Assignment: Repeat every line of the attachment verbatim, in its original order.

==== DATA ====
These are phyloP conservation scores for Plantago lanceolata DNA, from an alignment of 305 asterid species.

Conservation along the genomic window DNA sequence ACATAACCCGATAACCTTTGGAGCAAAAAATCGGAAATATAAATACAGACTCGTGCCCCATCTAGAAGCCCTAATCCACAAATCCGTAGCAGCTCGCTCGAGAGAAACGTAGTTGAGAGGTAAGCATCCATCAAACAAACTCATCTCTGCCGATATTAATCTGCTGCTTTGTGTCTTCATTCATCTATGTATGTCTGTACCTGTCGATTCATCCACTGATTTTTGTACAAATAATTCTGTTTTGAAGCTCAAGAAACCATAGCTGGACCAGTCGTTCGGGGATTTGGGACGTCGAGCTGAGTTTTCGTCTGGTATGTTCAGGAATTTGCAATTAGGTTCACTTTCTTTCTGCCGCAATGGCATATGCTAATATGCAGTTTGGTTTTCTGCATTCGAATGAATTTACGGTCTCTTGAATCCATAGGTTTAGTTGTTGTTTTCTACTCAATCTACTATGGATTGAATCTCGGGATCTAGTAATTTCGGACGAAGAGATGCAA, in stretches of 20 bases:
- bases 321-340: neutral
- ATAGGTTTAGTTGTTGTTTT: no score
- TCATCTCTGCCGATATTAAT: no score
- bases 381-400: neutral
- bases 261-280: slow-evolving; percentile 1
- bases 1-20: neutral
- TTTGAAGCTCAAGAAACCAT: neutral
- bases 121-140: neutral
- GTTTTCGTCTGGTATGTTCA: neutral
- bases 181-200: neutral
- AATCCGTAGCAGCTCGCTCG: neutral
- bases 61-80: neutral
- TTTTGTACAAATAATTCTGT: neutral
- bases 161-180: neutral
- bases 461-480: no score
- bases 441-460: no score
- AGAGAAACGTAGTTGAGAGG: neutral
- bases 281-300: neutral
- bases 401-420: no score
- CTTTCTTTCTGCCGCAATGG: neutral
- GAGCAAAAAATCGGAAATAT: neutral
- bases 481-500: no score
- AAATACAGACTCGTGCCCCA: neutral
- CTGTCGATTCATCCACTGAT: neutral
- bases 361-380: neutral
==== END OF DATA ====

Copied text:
These are phyloP conservation scores for Plantago lanceolata DNA, from an alignment of 305 asterid species.

Conservation along the genomic window DNA sequence ACATAACCCGATAACCTTTGGAGCAAAAAATCGGAAATATAAATACAGACTCGTGCCCCATCTAGAAGCCCTAATCCACAAATCCGTAGCAGCTCGCTCGAGAGAAACGTAGTTGAGAGGTAAGCATCCATCAAACAAACTCATCTCTGCCGATATTAATCTGCTGCTTTGTGTCTTCATTCATCTATGTATGTCTGTACCTGTCGATTCATCCACTGATTTTTGTACAAATAATTCTGTTTTGAAGCTCAAGAAACCATAGCTGGACCAGTCGTTCGGGGATTTGGGACGTCGAGCTGAGTTTTCGTCTGGTATGTTCAGGAATTTGCAATTAGGTTCACTTTCTTTCTGCCGCAATGGCATATGCTAATATGCAGTTTGGTTTTCTGCATTCGAATGAATTTACGGTCTCTTGAATCCATAGGTTTAGTTGTTGTTTTCTACTCAATCTACTATGGATTGAATCTCGGGATCTAGTAATTTCGGACGAAGAGATGCAA, in stretches of 20 bases:
- bases 321-340: neutral
- ATAGGTTTAGTTGTTGTTTT: no score
- TCATCTCTGCCGATATTAAT: no score
- bases 381-400: neutral
- bases 261-280: slow-evolving; percentile 1
- bases 1-20: neutral
- TTTGAAGCTCAAGAAACCAT: neutral
- bases 121-140: neutral
- GTTTTCGTCTGGTATGTTCA: neutral
- bases 181-200: neutral
- AATCCGTAGCAGCTCGCTCG: neutral
- bases 61-80: neutral
- TTTTGTACAAATAATTCTGT: neutral
- bases 161-180: neutral
- bases 461-480: no score
- bases 441-460: no score
- AGAGAAACGTAGTTGAGAGG: neutral
- bases 281-300: neutral
- bases 401-420: no score
- CTTTCTTTCTGCCGCAATGG: neutral
- GAGCAAAAAATCGGAAATAT: neutral
- bases 481-500: no score
- AAATACAGACTCGTGCCCCA: neutral
- CTGTCGATTCATCCACTGAT: neutral
- bases 361-380: neutral